|June and Jen. Before cancer. Before coma. Spring, 2006.|
“Something terrible has happened to Jenny,” Michael said, plopping down on the bed beside me and opening his computer. My heart slowed in that horrible thudding way it does when you hear terrible news. My mind darted desperately about, imaging what might have happened to Jennifer. I’d received an email from her a day earlier. She’d written happily, and funnily, about applying to a graduate program in creative writing. Her health was sterling, from regular swims and walks with her dog, Stella. A car wreck? No. I remembered that her husband Joe had insisted on Jennifer driving an industrial strength SUV. I thought of Jenny’s daughters, Sophie and Tessa, “the bunnies” she calls them. But it was Jenny. He said Jenny. And then he read aloud from an email from Key West in which we learned that Jennifer had collapsed at her home as a result of what appeared to be a brain bleed. She’d been flown to Miami. She was in a coma.
It’s a silly term, best friend. But Jen and I are each others' best friend. Her daughters call us “BFFs”, best friends forever, I think that means. Recently someone asked us, “how are you two related?” Jennifer thought for a minute and answered, “We’re related . . . but not by blood.” When Jennifer took me to my chemo and radiation treatments, people thought she was my daughter. And she could be, as she is nearly twenty years younger than I. I love her as if she were my daughter. She calls me “Mama” and I often sign off my emails to her as “your fairy godmother.” She’d even promised to take care of me when I am old.
“That old woman there?” she’d say, laughingly imaging a time in the future. “That used to be June Keith.”
And we’d laugh, because we always laugh. We share a sense of the absurd, of the sweet insanity of life on this earth. Jennifer knows my weaknesses and my strengths; I like to think I know hers, too. True friendship, they say, is loving another in spite of what you know about them. It’s a true friendship.
One day I introduced Jennifer, a uniquely intelligent person, to Joe, a man I sensed to be of the same beautiful brilliance. They fell in love. They married. They moved to a house in new town. Things changed.
“I’m glad you two are so happy,” I teased them, “but I’ve lost my best friend!”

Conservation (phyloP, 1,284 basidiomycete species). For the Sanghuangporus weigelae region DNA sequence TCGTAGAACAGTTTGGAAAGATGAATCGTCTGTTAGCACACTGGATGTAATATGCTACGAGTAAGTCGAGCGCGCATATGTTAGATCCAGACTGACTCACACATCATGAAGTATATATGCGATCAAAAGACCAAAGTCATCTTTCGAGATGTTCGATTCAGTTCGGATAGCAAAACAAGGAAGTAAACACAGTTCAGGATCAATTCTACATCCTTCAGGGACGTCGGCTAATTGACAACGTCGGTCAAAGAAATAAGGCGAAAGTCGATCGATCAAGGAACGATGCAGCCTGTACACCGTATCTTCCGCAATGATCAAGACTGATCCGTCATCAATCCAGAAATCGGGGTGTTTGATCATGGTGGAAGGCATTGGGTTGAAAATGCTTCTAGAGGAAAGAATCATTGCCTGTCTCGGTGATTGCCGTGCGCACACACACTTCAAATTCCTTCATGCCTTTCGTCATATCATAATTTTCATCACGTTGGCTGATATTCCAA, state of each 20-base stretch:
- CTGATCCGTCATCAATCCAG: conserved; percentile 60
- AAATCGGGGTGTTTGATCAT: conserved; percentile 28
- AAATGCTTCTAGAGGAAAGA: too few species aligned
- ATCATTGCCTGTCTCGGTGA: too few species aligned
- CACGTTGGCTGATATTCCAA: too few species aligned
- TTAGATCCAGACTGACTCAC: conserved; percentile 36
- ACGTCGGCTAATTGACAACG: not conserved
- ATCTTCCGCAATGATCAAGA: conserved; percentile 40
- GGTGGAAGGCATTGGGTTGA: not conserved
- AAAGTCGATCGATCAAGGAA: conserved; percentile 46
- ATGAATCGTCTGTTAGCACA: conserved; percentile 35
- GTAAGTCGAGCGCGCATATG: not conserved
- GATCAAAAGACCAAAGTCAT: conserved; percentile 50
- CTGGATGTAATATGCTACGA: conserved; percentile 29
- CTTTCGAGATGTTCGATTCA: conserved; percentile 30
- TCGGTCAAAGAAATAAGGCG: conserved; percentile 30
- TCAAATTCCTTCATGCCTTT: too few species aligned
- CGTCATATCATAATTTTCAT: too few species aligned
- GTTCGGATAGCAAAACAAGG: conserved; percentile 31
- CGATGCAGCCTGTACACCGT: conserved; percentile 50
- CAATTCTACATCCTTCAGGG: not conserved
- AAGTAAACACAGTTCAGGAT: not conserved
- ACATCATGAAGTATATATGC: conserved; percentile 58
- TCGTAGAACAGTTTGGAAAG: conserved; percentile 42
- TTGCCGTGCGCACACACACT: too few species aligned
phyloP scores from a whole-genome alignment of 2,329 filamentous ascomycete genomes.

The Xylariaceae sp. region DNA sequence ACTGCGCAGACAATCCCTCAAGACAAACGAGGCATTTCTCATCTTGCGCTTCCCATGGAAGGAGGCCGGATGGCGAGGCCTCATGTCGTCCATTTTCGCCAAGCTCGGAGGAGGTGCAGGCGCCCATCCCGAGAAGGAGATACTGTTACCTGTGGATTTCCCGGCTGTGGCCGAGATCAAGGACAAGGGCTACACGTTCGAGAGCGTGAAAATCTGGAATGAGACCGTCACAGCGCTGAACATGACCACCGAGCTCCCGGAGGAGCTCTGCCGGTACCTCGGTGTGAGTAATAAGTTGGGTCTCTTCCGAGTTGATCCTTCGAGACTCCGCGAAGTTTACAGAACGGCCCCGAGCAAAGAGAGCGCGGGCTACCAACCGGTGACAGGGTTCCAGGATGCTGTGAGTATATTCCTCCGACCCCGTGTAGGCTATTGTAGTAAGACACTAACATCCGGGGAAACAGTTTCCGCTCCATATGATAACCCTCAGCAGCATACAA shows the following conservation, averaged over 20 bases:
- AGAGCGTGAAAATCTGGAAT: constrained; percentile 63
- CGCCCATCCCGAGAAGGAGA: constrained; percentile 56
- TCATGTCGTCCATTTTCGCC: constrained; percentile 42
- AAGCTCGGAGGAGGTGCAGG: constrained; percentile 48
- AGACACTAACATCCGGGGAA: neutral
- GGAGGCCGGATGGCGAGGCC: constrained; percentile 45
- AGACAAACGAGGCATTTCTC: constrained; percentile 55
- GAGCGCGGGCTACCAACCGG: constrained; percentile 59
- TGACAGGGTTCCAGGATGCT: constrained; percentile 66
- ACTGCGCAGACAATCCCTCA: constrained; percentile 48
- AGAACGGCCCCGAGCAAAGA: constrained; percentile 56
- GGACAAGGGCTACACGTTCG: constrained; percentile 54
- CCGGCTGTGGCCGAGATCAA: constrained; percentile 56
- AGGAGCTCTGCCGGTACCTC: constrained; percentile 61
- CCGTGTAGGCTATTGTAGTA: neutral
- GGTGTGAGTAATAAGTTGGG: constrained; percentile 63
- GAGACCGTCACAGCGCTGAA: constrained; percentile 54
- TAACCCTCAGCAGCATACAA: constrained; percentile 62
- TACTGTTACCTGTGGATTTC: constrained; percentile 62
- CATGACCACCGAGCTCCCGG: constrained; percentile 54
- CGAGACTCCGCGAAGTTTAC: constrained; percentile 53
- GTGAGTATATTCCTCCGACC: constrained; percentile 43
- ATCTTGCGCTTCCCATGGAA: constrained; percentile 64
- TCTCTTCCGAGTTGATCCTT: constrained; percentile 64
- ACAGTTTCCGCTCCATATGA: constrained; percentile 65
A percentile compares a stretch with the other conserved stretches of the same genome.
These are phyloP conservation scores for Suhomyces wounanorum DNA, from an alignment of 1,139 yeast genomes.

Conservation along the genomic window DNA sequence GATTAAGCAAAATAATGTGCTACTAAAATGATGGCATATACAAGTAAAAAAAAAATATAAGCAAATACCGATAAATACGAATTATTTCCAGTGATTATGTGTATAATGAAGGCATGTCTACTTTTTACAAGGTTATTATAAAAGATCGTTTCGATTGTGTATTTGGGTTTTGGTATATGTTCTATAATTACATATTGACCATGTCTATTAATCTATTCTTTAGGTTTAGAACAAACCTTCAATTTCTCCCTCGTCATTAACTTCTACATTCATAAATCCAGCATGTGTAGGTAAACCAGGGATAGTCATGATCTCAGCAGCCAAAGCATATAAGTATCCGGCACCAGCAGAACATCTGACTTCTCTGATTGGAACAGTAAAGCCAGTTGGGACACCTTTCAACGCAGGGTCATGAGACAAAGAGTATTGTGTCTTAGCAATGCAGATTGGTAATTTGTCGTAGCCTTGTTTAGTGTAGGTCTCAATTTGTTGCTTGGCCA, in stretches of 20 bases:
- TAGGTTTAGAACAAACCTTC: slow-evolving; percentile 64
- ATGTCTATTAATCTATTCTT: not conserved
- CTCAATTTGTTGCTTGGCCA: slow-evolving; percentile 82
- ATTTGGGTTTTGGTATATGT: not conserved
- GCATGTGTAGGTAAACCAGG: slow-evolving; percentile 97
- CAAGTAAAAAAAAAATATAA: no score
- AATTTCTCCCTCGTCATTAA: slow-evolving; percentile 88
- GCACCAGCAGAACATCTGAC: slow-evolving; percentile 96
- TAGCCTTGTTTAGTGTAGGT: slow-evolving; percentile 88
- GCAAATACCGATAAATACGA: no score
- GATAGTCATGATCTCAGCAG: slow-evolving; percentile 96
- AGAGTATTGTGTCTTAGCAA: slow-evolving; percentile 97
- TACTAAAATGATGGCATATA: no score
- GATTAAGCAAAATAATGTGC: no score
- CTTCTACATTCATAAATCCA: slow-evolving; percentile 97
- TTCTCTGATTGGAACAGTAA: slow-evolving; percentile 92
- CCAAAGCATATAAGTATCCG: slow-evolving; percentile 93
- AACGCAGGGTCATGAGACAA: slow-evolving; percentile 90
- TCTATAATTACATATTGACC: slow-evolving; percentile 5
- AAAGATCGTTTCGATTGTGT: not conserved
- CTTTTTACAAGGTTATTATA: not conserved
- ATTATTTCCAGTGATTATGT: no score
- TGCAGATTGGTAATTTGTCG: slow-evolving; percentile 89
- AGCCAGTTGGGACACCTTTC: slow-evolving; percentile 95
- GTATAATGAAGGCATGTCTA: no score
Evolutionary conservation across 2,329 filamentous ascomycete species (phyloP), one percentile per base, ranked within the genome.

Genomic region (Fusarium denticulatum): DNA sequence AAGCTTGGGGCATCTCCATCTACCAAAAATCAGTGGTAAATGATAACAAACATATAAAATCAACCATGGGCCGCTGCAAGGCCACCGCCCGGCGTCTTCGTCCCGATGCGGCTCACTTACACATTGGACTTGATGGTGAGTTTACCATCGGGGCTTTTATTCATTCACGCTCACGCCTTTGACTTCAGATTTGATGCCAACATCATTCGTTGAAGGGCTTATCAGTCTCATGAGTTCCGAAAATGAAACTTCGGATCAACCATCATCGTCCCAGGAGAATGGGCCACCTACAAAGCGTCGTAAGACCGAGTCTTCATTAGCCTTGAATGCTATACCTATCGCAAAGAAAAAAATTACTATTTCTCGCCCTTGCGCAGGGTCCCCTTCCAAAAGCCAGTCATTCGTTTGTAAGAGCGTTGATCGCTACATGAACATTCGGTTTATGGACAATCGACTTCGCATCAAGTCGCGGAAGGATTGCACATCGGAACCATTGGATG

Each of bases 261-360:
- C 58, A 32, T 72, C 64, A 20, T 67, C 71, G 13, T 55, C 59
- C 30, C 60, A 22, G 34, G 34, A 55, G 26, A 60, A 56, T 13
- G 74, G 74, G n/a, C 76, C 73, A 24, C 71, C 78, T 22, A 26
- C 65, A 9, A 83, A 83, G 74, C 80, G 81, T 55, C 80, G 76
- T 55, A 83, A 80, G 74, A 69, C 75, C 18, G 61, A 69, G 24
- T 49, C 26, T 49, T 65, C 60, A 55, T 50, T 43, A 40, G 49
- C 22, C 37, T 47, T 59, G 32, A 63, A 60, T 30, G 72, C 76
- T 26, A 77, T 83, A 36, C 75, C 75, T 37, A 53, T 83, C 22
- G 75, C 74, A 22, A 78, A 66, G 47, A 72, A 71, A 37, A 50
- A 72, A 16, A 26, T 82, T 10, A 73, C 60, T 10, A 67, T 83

It is unclear just what happened to Jennifer’s brain on that day, just as the brain’s myriad functions are largely a mystery. She was preparing dinner when she announced that she was having the worst headache of her life. She collapsed. Fortunately Joe was at home—what if he hadn’t been there when she lost consciousness? But he was there. Against all odds, Jennifer made it to Ryder Trauma Center in Miami. She survived two surgeries that night. And then, a coma.
A person in a coma appears to be dead, but for the gentle in and out of the breath. Nothing moves. It is a state of suspended animation, a profoundly disturbing thing to witness. As she lay there, her serene beauty utterly still, I thought of a thousand conversations we’d had, the many what-if’s we’d explored together. One thing we’d never considered was this. Never anything like this.
As the months went by, and Jennifer’s coma continued, friends urged me to come to terms with the idea of her being gone.
“But she moves her eyes,” I said.
“Only reflex,” people said.
“She yawns,” I said.
“Reflex,” I was told.
Joe never gave up, and being a physician, a psychiatrist, he knew as well or better than any of us the gravity of the situation. But Joe believed in Jennifer’s power to recover. If she’d given up, he said, she would have died at the beginning. She wanted to live, he told us. She was fighting to live. It might take a very long time, he said, but she would heal. She would be back, he promised.
For months I cried at the thought of her. People wanted to know how she was. I had nothing to tell them, but that we hoped she’d regain consciousness soon. Michael and I cried together, and he always said “she was such a great mother,” and I’d admonish him to rephrase that to “she IS such a great mother.”
We ached for Jenny’s daughters, beautiful babies we’d known since the days of their births. The bunnies.
“They must know something we don’t,” the bunnies’ father told me one day. “They are confident she’ll get better and come home.”
I read everything I could about comas. Everything. I learned that when a coma lasts for longer than four months, it is most likely to be permanent. Doctors and nurses I know well gently urged me to face the fact that Jennifer was gone. And so, as Jennifer’s birthday approached, I began the process of grieving the loss of her.
And then, she woke up.